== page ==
verb (used without object), loped, lop·ing.
verb (used with object), loped, lop·ing.
Origin of lope
Examples from the Web for loped
"I'm sure for you then, Steve," the lad called back, as he loped forward after the girl.A Texas Ranger|William MacLeod Raine
He loped along the winding trail through the coulee's bottom and climbed the hill beyond.The Flying U's Last Stand|B. M. Bower
Now Mike had loped silently over the frozen ground toward the direction of the timber cutting, without ever looking behind him.Five Little Starrs in the Canadian Forest|Lillian Elizabeth Roy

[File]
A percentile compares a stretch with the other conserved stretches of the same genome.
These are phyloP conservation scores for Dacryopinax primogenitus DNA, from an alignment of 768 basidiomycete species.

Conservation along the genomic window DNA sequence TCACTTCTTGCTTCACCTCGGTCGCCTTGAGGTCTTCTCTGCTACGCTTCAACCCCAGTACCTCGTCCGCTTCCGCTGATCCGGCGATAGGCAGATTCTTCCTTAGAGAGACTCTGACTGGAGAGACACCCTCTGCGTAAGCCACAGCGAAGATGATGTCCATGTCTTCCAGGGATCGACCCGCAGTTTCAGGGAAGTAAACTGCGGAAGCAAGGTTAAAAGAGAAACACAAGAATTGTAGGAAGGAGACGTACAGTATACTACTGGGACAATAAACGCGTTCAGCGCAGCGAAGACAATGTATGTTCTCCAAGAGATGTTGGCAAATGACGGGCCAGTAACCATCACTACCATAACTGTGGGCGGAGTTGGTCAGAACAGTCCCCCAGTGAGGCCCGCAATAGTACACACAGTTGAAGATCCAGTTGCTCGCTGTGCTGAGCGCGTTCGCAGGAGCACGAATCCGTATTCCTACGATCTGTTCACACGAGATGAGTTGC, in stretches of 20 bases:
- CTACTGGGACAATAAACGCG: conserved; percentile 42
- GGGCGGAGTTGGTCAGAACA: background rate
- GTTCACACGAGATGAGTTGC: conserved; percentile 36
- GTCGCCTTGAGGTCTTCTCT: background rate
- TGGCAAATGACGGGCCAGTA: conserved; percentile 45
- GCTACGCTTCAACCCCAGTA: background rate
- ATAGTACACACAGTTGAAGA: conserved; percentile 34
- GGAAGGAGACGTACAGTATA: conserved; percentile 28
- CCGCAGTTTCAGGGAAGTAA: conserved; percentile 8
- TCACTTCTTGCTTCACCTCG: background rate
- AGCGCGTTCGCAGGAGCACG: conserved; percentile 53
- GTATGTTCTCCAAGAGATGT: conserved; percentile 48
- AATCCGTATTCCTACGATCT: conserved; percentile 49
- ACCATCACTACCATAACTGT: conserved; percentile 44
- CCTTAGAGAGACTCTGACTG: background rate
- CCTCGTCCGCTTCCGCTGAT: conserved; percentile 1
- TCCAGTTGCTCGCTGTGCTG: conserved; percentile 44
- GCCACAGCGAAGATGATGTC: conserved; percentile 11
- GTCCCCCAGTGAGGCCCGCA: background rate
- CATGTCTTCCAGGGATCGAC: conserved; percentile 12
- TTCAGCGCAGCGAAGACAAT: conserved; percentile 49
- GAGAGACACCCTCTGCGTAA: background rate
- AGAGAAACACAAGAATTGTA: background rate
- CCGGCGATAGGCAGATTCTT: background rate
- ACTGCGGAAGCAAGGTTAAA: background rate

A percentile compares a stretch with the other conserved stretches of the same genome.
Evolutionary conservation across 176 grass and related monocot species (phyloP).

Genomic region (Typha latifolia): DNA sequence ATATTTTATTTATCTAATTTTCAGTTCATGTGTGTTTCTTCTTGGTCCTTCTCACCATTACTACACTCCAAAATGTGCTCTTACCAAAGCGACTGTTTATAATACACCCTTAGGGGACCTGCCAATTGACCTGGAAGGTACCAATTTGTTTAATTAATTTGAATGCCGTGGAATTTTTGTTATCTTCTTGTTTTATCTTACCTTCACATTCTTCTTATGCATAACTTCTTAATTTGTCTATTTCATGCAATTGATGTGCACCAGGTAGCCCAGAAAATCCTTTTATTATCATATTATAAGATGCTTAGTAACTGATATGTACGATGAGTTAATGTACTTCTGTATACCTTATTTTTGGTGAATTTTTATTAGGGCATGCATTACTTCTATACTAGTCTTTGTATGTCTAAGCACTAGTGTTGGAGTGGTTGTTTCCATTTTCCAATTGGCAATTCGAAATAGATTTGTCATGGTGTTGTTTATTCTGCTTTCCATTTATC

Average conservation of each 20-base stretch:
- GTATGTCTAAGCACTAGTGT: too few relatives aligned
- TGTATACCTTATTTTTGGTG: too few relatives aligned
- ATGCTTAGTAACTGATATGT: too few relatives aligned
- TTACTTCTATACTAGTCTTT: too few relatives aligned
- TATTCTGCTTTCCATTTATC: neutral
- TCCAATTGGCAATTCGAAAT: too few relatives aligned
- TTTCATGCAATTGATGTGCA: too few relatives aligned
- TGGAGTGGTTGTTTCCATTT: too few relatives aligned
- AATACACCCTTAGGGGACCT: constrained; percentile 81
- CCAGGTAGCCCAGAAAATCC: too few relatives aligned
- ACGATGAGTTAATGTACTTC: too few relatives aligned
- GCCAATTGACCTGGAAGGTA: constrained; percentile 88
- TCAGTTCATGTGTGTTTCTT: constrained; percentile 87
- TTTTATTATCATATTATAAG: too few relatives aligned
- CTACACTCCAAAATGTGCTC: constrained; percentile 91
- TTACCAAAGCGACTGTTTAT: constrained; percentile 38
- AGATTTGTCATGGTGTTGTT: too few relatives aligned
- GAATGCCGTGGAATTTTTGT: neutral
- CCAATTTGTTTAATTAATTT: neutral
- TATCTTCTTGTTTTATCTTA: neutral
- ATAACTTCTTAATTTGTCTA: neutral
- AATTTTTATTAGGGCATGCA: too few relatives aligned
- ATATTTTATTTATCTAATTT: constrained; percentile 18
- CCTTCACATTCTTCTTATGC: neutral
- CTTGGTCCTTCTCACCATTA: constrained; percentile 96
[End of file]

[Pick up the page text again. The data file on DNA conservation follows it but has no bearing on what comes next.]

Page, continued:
He was being hoisted up the cliff when Lennon loped after Slade down-trail around a sharp bend in the cañon.Bloom of Cactus|Robert Ames Bennet
The youth did not hear the regular beat of hoofs as Williams loped up, until the colt, stilt-legged, emitted a weak nicker.Overland Red|Henry Herbert Knibbs
Word Origin for lope
"to run with long strides," early 15c.; earlier "to leap, jump, spring" (c.1300), from Old Norse hlaupa "to run, leap," from Proto-Germanic *khlaupan (see leap (v.)). Related: Loped; loping. The noun meaning "a jump, a leap" is from late 14c.; sense of "long, bounding stride" is from 1809.